On Wednesday night, storms above Paris led to the diversion of three Air France planes to Lille airport in the north of the country and caused 152 emergency incidents.
In Spain, where nine people have died so far from the heat, temperatures fell by two to five degrees on Thursday, where storms and rain were expected.
FRENCH AID: Paris has sent a navy ship and aircraft from Reunion Island with some pollution control equipment, but rough seas are spreading the oil spill The operator of a Japanese bulk carrier which ran aground off Mauritius in the Indian Ocean yesterday apologized for a major oil spill, which officials and environmentalists say is creating an ecological disaster, as police prepared to board the ship. The MV Wakashio, operated by Mitsui OSK Lines, struck the reef on Mauritius’ southeast coast on July 25. “We apologize profusely and deeply for the great trouble we have caused,” Mitsui OSK Lines executive vice president Akihiko Ono said at a news conference in Tokyo. The company would “do everything in their power to resolve the issue,” he said. At least 1,000 tonnes of
Three Micronesian sailors stranded on a remote Pacific island have been found alive and well after a rescue team spotted their giant SOS message written into the sand on a beach. Australian and US military aircraft found the three men on tiny Pikelot island, nearly 200km west of where they had set off. Rescuers said that the men were “in good condition” with no significant injuries. The men had been missing for three days after their 7m skiff ran out of fuel and strayed off course. Authorities in the US territory of Guam raised the alarm on Saturday after the men failed to complete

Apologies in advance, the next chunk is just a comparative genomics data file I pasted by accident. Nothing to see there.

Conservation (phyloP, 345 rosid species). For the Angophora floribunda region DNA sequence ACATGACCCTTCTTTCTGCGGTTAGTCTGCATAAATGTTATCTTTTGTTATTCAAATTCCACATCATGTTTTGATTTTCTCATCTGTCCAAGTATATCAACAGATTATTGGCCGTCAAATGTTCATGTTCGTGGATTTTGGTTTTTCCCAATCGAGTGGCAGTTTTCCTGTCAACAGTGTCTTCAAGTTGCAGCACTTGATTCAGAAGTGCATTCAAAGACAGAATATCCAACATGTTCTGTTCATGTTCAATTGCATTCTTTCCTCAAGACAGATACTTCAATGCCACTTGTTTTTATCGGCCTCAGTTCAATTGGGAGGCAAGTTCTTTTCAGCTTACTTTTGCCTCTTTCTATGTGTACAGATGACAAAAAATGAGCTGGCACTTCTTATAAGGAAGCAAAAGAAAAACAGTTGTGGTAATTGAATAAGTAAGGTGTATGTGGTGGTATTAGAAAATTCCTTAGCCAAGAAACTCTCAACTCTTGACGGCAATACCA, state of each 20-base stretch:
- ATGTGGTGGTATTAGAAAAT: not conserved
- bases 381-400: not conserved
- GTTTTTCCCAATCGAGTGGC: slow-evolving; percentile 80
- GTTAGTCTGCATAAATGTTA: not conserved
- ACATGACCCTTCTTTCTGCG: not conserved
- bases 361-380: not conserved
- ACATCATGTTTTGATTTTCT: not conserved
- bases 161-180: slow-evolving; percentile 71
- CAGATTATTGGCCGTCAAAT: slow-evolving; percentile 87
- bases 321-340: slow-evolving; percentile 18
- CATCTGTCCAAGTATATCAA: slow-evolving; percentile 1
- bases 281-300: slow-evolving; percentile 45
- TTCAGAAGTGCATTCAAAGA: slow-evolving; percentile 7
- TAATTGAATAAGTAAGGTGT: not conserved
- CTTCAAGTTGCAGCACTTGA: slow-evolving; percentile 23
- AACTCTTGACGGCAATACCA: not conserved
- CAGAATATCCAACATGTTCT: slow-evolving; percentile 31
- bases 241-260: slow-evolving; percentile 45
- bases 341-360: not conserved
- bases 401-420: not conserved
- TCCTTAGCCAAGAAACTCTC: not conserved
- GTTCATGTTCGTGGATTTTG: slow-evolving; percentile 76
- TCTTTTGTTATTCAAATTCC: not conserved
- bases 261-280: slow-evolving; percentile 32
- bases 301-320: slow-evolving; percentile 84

A cat that went missing on a family holiday on the shores of Loch Lomond, Scotland, has been identified 12 years later. Tortoiseshell-and-white Georgie spent October half term in 2008 with her owners at the Rowardennan campsite, but vanished as they were due to return home to Greater Manchester, England. After a search of the site the Davies family departed without Georgie, hoping the three-year-old microchipped feline would be located by someone. Over the intervening 12 years, she remained close to the Queen Elizabeth Forest Park site, being fed and cared for by campsite staff and holidaymakers. After the COVID-19 pandemic hit and lockdown
LIFELONG LOSS: Jiro Hamasumi, who was not quite born when an atomic bomb hit Hiroshima, lost his father and other relatives, but said he thinks about his father daily As Japan marks 75 years since the devastating attacks on Hiroshima and Nagasaki, the last generation of nuclear bomb survivors is working to ensure their message lives on after them. The “hibakusha” — literally “person affected by the bomb” — have for decades been a powerful voice calling for the abolition of nuclear weapons. There are an estimated 136,700 left, many of whom were infants or soon to be born at the time of the attacks. The average age of a survivor now is a little over 83, according to the Japanese Ministry of Health, lending an urgency as they share their testimonies